Doha’s investments in Cairo date back more than five decades.
Egyptian President Abdel Fattah El-Sisi praised “positive developments” in Qatar and Egypt’s economic and trade relations as ties continue to warm after the 2017 regional diplomatic rift.
The Egyptian president’s remarks came on Saturday during a meeting with the Qatari Businessmen Association (QBA) in Cairo on the sidelines of the International Forum and Exhibition for Industry.
The QBA’s Chairman Sheikh Faisal bin Qassim Al-Thani headed the Qatari delegation at the event.
Commenting on Egypt and Qatar’s trade ties, Sisi said that there are various investment opportunities in major projects in Cairo, including the development axis of the Suez Canal area.
The Egyptian president expressed his readiness in facilitating Qatari investments in different fields while removing obstacles facing the private sector.
The latest remarks further signify a growing development in ties between the two Arab countries since they restored diplomatic ties last year following the 2017 GCC crisis.
The rift was triggered when Saudi Arabia, the United Arab Emirates, Bahrain, and Egypt imposed an illegal air, land and sea blockade on Qatar.
The quartet defended the move by accusing Qatar of allegedly supporting terrorism, though the Gulf state has vehemently dismissing those claims as “baseless”.
Last month, President Sisi visited Qatar in his first trip to the Gulf state since the regional rift, months after Qatar’s Amir Sheikh Tamim bin Hamad Al Thani made a similar visit to Cairo.
Bilateral trade ties have witnessed significant growth, with Qatar investing $5 billion in numerous fields in Cairo. More recent reports have claimed that Qatar is in talks with Egypt to buy some $2.5 billion of stakes in several Cairo-based companies.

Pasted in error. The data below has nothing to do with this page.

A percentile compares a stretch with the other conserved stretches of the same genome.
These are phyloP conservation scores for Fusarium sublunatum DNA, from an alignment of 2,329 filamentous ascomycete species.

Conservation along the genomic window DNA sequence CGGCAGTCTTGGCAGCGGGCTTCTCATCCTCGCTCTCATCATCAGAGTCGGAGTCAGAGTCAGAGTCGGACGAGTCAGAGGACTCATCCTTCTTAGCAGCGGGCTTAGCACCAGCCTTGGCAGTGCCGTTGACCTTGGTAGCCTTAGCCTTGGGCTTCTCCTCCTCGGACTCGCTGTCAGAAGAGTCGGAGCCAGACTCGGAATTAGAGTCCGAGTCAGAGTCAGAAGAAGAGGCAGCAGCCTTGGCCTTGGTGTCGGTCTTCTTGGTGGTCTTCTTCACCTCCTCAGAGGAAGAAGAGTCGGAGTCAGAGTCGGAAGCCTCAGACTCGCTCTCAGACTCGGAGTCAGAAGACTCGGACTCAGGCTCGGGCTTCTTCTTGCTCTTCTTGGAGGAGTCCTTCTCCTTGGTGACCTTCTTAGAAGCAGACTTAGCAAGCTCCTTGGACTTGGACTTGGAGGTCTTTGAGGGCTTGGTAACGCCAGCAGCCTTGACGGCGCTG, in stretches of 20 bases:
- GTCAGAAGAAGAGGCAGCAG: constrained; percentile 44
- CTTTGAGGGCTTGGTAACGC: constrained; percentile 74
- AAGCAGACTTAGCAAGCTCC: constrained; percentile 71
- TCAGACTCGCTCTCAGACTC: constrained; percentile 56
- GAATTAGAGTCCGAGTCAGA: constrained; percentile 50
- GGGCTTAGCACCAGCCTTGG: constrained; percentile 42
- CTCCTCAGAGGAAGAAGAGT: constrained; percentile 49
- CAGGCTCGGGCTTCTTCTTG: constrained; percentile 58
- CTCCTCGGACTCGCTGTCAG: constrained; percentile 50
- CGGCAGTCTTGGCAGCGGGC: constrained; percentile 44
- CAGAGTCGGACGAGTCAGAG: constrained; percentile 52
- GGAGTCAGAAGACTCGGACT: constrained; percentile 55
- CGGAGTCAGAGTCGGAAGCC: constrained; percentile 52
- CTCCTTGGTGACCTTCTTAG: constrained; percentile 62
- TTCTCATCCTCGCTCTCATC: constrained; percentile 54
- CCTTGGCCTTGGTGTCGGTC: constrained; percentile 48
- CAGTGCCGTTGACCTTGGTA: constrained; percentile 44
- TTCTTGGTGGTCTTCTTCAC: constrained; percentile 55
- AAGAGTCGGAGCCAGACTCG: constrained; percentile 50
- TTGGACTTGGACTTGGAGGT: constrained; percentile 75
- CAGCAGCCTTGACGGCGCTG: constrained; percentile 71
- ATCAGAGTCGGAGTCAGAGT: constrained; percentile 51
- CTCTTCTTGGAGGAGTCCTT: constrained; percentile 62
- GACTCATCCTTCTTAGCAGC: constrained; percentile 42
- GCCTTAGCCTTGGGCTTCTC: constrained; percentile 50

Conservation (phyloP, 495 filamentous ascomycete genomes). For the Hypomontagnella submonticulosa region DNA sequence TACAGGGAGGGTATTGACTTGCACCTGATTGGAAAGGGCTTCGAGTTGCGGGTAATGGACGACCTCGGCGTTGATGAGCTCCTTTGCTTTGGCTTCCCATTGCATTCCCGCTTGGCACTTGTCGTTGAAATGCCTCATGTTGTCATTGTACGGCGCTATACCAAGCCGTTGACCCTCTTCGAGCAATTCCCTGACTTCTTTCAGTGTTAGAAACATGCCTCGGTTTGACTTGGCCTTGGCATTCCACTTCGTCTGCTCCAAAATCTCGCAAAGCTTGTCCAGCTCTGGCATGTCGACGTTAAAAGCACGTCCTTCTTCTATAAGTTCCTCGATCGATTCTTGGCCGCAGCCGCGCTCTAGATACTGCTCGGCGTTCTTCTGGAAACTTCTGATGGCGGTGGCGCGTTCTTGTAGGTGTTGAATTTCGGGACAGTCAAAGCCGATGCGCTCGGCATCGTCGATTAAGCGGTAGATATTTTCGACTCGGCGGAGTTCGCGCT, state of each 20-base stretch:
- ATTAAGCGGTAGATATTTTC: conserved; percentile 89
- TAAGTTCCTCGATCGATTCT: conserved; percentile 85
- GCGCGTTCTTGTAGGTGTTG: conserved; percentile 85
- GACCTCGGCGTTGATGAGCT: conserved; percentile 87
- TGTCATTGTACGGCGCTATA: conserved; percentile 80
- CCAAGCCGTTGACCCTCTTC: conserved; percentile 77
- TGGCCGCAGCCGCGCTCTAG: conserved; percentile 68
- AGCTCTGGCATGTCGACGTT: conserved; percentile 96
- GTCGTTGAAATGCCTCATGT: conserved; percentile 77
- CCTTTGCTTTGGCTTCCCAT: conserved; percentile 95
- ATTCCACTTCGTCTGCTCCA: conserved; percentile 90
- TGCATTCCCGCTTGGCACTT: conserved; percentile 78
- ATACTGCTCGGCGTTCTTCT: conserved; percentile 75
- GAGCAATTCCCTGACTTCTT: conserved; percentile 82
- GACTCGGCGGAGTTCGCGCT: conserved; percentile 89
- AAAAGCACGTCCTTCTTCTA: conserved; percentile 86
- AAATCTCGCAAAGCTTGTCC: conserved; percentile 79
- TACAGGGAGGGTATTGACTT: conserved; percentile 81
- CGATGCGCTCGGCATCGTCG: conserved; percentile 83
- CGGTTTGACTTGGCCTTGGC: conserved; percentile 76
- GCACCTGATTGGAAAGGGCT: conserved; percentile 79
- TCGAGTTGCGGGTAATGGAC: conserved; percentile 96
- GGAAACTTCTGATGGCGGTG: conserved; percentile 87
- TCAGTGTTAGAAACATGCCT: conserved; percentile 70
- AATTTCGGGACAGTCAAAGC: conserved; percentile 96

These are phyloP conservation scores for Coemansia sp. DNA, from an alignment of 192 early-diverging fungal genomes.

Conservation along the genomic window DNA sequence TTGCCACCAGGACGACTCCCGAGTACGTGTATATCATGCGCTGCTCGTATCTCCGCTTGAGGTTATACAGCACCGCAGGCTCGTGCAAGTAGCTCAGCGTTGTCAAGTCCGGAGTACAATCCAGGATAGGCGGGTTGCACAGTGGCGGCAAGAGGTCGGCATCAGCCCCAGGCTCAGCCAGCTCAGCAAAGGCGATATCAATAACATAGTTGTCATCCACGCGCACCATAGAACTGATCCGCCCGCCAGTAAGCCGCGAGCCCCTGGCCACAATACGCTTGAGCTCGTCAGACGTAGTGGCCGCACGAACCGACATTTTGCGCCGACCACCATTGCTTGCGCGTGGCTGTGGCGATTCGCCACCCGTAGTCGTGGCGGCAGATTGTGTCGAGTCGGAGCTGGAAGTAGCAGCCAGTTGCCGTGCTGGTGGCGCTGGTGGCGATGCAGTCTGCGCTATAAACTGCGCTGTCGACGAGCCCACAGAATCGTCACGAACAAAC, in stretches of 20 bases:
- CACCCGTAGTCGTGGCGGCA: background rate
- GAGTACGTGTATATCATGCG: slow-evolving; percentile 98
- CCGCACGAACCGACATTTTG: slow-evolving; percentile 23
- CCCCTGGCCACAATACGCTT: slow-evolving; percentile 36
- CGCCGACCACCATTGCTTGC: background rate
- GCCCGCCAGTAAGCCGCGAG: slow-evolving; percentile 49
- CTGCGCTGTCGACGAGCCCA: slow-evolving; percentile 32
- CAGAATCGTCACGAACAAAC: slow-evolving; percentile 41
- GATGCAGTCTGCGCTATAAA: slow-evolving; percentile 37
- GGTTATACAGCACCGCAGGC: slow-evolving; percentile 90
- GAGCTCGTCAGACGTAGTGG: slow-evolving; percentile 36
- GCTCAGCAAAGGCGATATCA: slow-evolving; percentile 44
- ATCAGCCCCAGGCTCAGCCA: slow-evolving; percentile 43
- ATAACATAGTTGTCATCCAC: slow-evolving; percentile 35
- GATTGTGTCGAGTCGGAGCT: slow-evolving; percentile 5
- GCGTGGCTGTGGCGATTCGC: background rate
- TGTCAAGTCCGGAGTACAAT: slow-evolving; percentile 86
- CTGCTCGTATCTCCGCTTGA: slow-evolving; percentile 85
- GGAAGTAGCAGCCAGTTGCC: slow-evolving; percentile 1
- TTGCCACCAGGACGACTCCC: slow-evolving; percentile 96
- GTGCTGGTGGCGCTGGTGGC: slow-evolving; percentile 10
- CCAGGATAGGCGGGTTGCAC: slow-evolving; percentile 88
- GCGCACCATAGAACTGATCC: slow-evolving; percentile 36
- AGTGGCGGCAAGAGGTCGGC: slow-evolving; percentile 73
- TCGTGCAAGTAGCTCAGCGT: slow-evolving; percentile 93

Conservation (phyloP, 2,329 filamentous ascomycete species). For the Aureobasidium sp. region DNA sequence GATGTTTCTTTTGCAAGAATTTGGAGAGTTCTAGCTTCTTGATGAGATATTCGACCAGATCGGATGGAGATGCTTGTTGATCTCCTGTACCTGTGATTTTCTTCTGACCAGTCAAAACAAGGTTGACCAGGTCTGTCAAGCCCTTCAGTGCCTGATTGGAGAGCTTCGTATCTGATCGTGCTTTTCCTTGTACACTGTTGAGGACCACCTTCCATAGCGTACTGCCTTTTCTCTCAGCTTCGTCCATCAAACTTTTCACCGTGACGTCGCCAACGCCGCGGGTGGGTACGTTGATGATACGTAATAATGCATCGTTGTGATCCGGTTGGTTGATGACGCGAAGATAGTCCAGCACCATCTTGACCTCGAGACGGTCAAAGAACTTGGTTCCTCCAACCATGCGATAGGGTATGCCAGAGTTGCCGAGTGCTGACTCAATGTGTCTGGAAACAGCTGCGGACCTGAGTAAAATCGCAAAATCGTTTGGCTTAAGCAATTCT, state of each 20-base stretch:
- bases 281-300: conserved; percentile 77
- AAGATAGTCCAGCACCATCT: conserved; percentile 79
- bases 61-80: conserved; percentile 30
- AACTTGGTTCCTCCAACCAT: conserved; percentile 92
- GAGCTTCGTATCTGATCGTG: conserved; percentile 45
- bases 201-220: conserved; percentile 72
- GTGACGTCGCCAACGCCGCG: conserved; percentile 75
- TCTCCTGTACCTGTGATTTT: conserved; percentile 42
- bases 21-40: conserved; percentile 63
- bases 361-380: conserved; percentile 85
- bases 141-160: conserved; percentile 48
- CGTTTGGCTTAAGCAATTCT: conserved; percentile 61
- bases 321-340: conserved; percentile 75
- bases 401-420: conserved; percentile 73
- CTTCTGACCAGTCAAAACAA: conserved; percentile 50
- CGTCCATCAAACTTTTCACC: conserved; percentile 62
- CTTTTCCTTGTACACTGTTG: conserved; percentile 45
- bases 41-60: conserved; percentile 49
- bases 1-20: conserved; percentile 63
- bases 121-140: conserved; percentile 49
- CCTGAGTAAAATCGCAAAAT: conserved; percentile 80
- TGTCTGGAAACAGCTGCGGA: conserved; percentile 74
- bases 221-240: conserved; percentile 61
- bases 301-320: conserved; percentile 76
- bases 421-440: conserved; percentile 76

QBA’s chairman said that Qatar investments in Egypt date back more than five decades.
Seeking economic support
Meanwhile, Egypt’s economy has been hit by the grain crisis in light of the ongoing war in Ukraine, with Cairo being the world’s top importer of wheat. A total of 80% of Egypt’s imports come from the Black Sea region, at the heart of the conflict between Russia and Ukraine.
The Egyptian government took out a $500 million loan from the World Bank this year and an additional $221 million from the African Development Bank to purchase wheat.
The country’s economy was already in turmoil, with the currency dropping in value against the US dollar. Inflation in the country hit 15.3% in August in comparison to at least 6% in the same period last year.
Almost a third of Egypt’s population of more than 103 million live in poverty, with families struggling to afford basic necessities as prices of food staples soar.
Seeking to find a way out of the crisis, Egypt turned to the oil-rich Gulf region and the international Monetary Fund.
According to the Associated Press (AP), Egypt’s foreign reserves dropped to $33 billion from $41 billion in February. The country’s foreign debt reached $158 billion in March, skyrocketing from $37 billion in 2010.